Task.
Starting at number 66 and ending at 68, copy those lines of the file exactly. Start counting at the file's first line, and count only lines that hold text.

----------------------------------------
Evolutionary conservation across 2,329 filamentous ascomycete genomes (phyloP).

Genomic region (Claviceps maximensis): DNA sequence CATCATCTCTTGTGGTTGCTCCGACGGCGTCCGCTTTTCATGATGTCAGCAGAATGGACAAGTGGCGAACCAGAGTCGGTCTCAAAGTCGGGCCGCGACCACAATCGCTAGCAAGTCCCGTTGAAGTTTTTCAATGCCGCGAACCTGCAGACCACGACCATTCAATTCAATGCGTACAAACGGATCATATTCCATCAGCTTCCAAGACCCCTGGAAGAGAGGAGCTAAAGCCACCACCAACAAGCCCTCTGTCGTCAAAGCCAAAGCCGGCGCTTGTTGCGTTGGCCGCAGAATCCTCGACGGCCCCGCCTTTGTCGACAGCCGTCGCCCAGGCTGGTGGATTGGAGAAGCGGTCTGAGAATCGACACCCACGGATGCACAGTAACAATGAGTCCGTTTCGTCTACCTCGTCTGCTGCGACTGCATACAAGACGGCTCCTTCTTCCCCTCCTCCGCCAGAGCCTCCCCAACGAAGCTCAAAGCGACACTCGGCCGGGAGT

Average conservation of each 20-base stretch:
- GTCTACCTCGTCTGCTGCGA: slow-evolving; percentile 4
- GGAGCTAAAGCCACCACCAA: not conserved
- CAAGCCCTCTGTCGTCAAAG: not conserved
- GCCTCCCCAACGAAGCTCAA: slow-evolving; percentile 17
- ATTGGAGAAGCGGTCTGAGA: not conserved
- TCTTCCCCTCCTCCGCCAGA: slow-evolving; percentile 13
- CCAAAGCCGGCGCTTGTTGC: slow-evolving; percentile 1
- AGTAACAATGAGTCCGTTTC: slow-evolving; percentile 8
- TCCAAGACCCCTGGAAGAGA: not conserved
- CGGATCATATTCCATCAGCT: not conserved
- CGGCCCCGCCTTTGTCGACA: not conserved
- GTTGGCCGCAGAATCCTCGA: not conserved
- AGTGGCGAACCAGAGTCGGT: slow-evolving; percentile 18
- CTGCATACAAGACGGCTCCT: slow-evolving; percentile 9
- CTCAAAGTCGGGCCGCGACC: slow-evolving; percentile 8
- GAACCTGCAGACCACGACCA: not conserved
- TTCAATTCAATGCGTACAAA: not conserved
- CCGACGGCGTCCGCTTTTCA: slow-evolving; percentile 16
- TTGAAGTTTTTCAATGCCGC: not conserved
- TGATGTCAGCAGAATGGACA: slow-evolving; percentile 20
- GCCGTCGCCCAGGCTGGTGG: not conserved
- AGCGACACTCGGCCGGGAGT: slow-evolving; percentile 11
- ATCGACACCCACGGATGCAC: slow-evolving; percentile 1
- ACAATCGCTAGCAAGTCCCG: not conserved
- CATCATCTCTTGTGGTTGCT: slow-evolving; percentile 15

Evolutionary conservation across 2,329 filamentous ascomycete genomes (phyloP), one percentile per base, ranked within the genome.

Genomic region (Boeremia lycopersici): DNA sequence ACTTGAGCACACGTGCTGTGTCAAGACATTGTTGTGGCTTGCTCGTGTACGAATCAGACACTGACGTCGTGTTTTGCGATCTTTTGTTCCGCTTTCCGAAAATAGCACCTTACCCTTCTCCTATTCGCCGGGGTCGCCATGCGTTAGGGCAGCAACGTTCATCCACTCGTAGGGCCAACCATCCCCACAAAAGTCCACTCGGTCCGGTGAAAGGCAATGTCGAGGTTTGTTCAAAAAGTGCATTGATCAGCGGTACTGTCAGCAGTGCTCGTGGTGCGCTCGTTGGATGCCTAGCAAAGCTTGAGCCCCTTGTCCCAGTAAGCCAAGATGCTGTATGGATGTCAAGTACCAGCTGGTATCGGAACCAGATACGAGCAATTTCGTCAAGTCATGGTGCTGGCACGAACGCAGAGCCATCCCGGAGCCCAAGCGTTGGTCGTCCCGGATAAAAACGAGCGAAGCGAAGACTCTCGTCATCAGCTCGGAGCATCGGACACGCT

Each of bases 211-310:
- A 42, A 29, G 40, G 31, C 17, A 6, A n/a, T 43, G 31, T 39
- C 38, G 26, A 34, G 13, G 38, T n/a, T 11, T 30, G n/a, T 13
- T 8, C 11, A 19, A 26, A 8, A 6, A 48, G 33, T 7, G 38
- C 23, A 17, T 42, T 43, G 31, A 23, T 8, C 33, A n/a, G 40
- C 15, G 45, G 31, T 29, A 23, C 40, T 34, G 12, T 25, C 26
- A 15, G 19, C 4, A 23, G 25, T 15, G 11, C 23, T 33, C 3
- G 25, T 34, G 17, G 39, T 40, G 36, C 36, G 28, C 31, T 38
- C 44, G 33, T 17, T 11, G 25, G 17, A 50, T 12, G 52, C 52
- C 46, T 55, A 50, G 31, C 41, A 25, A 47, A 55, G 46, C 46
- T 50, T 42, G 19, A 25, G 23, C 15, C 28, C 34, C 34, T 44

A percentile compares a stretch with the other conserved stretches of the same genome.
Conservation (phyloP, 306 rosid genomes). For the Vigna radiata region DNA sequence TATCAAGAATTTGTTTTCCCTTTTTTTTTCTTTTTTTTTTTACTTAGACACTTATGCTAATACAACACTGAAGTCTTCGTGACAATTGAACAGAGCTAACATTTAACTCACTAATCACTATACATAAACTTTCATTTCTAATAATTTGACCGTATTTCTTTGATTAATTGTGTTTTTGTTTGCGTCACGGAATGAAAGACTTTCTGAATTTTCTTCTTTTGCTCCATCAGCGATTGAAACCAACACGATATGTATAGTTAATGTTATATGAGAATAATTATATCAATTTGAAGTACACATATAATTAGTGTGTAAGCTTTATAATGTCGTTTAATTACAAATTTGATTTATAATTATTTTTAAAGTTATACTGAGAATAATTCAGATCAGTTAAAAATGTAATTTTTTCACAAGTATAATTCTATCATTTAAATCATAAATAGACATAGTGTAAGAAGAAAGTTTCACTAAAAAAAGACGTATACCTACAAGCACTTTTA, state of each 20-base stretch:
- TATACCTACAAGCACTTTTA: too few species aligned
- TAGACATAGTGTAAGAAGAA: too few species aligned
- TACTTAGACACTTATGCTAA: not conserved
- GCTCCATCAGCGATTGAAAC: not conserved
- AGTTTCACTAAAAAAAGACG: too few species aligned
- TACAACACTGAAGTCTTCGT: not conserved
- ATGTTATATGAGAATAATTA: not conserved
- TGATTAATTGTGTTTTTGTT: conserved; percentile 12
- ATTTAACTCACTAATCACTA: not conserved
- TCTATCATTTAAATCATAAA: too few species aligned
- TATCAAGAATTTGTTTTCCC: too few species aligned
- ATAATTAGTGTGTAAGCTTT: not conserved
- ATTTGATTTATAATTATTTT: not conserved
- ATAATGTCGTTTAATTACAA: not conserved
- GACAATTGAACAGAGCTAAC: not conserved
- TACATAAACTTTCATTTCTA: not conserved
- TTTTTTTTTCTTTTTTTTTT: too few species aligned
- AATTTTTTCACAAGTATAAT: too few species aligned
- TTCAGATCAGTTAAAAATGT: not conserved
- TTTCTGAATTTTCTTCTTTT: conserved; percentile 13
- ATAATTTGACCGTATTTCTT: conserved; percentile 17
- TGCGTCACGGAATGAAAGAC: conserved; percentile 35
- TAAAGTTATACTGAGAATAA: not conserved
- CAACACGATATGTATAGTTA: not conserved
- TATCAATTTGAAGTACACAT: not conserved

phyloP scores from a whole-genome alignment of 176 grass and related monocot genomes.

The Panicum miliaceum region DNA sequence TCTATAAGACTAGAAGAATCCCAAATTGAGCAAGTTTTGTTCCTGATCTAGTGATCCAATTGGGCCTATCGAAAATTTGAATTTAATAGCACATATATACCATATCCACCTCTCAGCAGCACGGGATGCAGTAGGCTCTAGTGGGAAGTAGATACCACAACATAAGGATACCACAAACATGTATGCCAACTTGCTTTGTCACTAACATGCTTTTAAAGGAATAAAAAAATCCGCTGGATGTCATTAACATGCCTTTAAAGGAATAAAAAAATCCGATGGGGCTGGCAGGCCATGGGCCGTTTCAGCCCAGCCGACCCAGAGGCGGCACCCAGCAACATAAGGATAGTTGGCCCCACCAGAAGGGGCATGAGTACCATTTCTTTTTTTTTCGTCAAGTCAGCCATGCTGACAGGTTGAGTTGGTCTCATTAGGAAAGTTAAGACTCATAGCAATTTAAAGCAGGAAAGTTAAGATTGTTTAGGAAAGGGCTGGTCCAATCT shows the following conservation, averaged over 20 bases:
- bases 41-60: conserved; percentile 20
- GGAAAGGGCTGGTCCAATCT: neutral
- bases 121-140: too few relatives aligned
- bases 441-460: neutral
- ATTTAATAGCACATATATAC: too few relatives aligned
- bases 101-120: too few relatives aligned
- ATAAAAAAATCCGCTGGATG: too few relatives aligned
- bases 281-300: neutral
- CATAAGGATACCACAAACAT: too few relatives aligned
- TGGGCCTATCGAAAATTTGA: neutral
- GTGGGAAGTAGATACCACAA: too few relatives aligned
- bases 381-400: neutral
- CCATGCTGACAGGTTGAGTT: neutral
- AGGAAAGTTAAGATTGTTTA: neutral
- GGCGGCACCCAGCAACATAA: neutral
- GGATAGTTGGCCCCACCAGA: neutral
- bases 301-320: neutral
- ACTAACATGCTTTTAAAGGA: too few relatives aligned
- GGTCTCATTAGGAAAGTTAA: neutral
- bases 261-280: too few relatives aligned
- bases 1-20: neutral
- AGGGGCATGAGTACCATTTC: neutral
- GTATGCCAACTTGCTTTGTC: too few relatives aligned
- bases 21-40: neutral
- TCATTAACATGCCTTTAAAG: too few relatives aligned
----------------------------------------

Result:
- TAAAGTTATACTGAGAATAA: not conserved
- CAACACGATATGTATAGTTA: not conserved
- TATCAATTTGAAGTACACAT: not conserved